Sound at Home 1: Territory, Materiality and the Extension of Home


Mette Simonsen Abildgaard, Marie Koldkjær Højlund and Sandra Lori Petersen


For this special issue of the Journal of Sonic Studies, we invited authors to consider sound at home from a range of perspectives: sound at home as the hum of appliances, the babble of water pipes, the chatter of media, and the creaking of a wooden floor; sounds that seep in from other homes and from the world outside – traffic, music, shouting, disconcerting sounds that stand out, and sounds that go unheard in their familiarity. 


Our call for the “Sound at Home” special issue was circulated in February 2020, just before much of public life around the globe shut down in response to the unfolding Covid-19 pandemic. In the following year, many have been asked to shelter in place, and conditions of home life as well as home sounds have been brought – or have brought themselves – to the fore of our attention in a way that is unprecedented. We see this reflected in the topics and methods of this issue, where researchers inquire into renegotiated soundscapes and neighbor relations, listening carefully as activities such as instrument building, meetings, and even long-distance laboratory work are relegated to the home.


We received an impressive number of submissions from a range of perspectives and disciplines, spanning from sound art to urban development, and have therefore decided to divide the special issue into two separate ones. This first issue is comprised of studies that thematize sound as territorial, and investigate materialities of sound as well as what we might describe as sonic homes that extend beyond the traditional (family) dwelling.


The methodologies used to study concepts such as territory, materiality, and the extension of home range from ethnographic qualitative methods to experimentation with performative audio pieces] this is not a methodology; actually, ethnography also not, techno-historical studies to practice-based sonic experiments, together weaving a field of diverse and multifaceted approaches that resonate with the complexity of the main theme of this issue. Through these approaches, this issue explores what might be taking place when sounds travel within the home, into the home or when sounds of the home are teleported out of it, when sounds from the outside or from other insides become inevitably enmeshed with the sounds of the home, thus challenging traditional notions of inside and outside.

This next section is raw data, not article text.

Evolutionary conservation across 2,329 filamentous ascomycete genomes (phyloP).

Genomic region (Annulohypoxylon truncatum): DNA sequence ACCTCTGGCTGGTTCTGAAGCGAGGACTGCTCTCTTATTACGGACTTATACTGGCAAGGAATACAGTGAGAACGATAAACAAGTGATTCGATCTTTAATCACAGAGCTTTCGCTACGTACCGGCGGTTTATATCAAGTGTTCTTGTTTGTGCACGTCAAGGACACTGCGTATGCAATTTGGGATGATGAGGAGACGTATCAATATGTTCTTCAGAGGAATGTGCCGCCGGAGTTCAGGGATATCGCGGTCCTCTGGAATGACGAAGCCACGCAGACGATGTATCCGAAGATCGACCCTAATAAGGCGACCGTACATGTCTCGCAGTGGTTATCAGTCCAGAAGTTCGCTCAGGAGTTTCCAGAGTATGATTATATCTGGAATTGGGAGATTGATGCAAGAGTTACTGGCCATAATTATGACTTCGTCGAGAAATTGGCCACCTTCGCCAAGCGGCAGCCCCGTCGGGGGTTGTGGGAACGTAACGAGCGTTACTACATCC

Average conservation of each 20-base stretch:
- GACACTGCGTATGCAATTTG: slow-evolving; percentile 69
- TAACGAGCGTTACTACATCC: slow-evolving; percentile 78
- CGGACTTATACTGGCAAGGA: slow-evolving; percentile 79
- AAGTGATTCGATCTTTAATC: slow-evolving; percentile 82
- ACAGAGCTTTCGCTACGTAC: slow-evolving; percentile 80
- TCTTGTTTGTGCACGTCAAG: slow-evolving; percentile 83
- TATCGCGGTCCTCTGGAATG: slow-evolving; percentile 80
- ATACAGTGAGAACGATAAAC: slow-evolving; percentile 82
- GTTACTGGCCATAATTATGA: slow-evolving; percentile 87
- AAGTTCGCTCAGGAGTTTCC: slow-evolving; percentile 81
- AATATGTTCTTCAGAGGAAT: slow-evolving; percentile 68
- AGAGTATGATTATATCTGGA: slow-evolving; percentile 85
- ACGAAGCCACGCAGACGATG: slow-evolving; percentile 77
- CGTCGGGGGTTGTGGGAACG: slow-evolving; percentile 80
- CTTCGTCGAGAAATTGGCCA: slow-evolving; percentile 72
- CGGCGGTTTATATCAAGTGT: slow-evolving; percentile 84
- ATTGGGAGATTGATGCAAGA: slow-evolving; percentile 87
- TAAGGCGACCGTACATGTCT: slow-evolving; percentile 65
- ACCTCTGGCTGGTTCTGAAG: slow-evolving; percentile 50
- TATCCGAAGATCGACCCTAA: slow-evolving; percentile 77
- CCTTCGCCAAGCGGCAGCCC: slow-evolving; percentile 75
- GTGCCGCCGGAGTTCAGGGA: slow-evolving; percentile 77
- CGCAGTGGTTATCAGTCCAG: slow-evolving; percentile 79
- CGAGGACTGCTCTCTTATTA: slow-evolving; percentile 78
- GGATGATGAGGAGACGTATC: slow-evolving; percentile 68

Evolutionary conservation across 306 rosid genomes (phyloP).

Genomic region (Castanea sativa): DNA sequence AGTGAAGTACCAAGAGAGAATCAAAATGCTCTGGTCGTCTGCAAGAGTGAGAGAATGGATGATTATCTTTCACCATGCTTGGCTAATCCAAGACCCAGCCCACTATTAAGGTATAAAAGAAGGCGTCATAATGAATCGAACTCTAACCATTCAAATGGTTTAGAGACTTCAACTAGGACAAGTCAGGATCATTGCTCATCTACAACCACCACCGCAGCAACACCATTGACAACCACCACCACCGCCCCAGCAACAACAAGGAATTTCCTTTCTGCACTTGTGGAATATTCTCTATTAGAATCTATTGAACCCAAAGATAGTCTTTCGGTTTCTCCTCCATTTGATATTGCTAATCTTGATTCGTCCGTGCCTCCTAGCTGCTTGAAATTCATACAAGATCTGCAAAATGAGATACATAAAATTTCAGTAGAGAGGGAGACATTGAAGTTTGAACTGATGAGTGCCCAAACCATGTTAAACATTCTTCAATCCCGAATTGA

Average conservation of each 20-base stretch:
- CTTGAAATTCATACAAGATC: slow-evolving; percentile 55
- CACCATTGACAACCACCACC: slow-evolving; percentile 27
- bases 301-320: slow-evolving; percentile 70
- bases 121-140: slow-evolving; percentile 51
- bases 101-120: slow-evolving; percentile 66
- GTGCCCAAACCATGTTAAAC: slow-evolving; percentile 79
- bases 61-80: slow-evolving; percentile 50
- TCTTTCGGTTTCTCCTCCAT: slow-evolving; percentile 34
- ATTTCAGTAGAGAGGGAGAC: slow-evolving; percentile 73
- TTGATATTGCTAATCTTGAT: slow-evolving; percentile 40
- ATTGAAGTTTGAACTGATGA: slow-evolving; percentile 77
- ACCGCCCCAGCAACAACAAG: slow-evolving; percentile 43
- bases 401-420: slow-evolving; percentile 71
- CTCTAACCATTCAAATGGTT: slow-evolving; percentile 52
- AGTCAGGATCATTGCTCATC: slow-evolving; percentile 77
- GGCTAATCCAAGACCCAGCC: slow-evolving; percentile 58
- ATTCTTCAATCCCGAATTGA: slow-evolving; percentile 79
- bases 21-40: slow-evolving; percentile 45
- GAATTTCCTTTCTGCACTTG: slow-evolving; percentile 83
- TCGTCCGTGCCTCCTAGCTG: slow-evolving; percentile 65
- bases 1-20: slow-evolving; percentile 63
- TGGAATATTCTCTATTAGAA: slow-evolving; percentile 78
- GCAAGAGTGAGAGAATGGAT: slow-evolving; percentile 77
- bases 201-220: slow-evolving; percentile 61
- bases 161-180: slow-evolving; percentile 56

The papers and exhibitions in this issue question whether the territory of the home is demarcated by its walls and floors or made up of zones of sounds that might be designed. They question what happens when the workplace is acoustically present in a kitchen as well as how intimacy is distributed throughout the home, for example when private conversations take place on a landline situated in the living room. As we learn from the papers published here, sonic territoriality of the home implies exploring and negotiating what makes up a home as well as the possibility of stretching and rearranging the established order of the home. When headphones are used to accompany the listener through the city, they might be considered a component of a sonic shield of familiarity, with COVID-19 making the notion of the home as a shield especially poignant. When sound becomes transportable through electronic devices, its materiality comes to the fore – the handheld device makes it (almost) tangible; when one’s work is building musical instruments, working from home implies impactful changes in the sounds at home. And when the online meeting platforms that COVID-19 has made us integrate into our working lives filter and configure sound in a certain way, sounds that we might not have noticed before suddenly become remarkable.


We would like to thank the editors of the Journal of Sonic Studies as well as the contributing authors for engaging with us in order to realize this special issue and for dedicating their time and creativity to venturing upon this exploration with us.